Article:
Unless your product or service is so amazing that it sells itself, a salesperson is likely the crucial bridge between your company and your potential client. Put the right person in the selling position, and he can make a sale happen in a heartbeat. Choose the wrong sales person, and you can literally watch your revenues walk out your door over and over again. Compare your sales force to this checklist of the most annoying things sales reps say and do to determine whether you're fielding a loser or backing a winner.

 

1. Wasting time with empty niceties. A winning sales person will skip filler and get his message out as quickly and clearly as possible. "How are you?" has no business in the conversation. It's a great way to irretrievably squander 3-5 seconds of the paltry 20 seconds you have to focus my attention on your product and the benefit it will bring me. Get to the point.

2. Telling lies of any kind. Whether it's saying you spoke to my finance manager (this function does not exist at my company) or pretending you have information on my business that you don't have or have come by using questionable means, you are destroying your chance at a sale in one fell swoop. A sales rep who feels he has to lie to begin a dialogue doesn't really believe his product or service is worth buying--so he's not worth keeping around.

3. Making unfounded assumptions. Top sales people don't assume. They investigate. A sales person who calls asking for Mr. Nornberg, because he has seen only my last name on his contact list, and mistakenly assumes that the owner of my company is a male will receive my curt, "This is Mr. Nornberg. And I'm not interested"--not so much because I am offended that he assumed the owner of a company has to be a man, but because he assumed he could sell me something without understanding my company or learning about my needs. I know he is not interested in helping my business, but in hearing the cha-ching of his sale--and we need go no further.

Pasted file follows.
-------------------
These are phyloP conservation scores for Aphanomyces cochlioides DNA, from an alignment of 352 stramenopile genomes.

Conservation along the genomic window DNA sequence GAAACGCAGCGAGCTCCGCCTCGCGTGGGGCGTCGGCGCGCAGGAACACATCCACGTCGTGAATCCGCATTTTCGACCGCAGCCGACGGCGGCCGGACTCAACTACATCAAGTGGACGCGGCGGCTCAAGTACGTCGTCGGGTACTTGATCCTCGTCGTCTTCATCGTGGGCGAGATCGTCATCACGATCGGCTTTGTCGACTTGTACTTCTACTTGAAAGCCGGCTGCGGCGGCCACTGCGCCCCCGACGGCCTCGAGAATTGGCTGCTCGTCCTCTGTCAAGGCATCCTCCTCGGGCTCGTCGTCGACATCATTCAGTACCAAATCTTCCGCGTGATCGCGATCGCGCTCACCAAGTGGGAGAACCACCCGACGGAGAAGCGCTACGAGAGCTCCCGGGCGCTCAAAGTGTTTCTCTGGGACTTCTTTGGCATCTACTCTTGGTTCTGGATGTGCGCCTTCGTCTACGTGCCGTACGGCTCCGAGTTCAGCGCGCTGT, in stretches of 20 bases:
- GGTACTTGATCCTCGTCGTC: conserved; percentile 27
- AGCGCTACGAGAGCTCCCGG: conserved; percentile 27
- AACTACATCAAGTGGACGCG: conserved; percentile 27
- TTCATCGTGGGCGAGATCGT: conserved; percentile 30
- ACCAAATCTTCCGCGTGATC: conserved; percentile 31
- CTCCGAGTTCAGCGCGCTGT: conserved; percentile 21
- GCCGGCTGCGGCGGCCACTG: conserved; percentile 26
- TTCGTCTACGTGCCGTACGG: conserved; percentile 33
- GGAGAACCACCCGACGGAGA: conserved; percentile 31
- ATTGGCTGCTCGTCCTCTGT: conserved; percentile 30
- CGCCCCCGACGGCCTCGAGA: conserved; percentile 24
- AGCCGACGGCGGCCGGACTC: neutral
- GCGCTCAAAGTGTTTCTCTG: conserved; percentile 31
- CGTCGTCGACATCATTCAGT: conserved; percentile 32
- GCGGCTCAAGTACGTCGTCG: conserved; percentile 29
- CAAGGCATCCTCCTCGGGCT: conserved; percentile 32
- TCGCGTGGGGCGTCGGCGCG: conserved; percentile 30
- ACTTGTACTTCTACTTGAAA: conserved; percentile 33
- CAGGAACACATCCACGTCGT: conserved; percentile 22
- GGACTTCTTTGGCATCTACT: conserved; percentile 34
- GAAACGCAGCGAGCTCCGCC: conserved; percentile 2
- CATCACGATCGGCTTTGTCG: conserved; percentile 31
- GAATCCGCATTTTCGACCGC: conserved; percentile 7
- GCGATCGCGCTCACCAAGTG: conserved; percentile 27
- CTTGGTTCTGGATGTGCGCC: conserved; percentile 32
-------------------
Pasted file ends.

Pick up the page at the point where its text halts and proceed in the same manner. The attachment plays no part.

4. Failing to follow-up. I often suggest to a salesperson calling on my business with a product I think might be of interest that they send me further information, which I offer to review over the weekend. However, in most instances he never sends the information--likely telling his bosses that he "qualified" the lead and found it worthless. In reality, he has just quashed his own opportunity. Even if his product sounded interesting, his failure to send the requested information is the nail in his coffin-- there is no way I will do the follow-up to sell myself.

5. Playing cat and mouse. A good sales person knows that every instance of outreach to a prospect should include all the information necessary for me to say yes: value, proposition, and price. A sales person who sends me only teasers thinking he will get me to interact with him is backing away from, rather than moving towards, the close. Sell like you mean it--be specific. I don't spend on an unknown.

6. Creating false urgency. A sales rep who tells me that I need to purchase something now because his sale is winding down or his shift is ending, rather than pointing out the reasons why it would be beneficial for me to buy now is showing me that he is prioritizing his needs over mine. When I purchase something, I want to feel like I am doing so because it is in my best interest. A good salesperson knows how to frame urgency so I feel that waiting is not an option because of the value of which I will be deprived.

A sale happens when a sales person is genuine, specific, curious, thorough, transparent, and customer-centric. If you think your sales rep is lacking in any of these attributes, send him packing.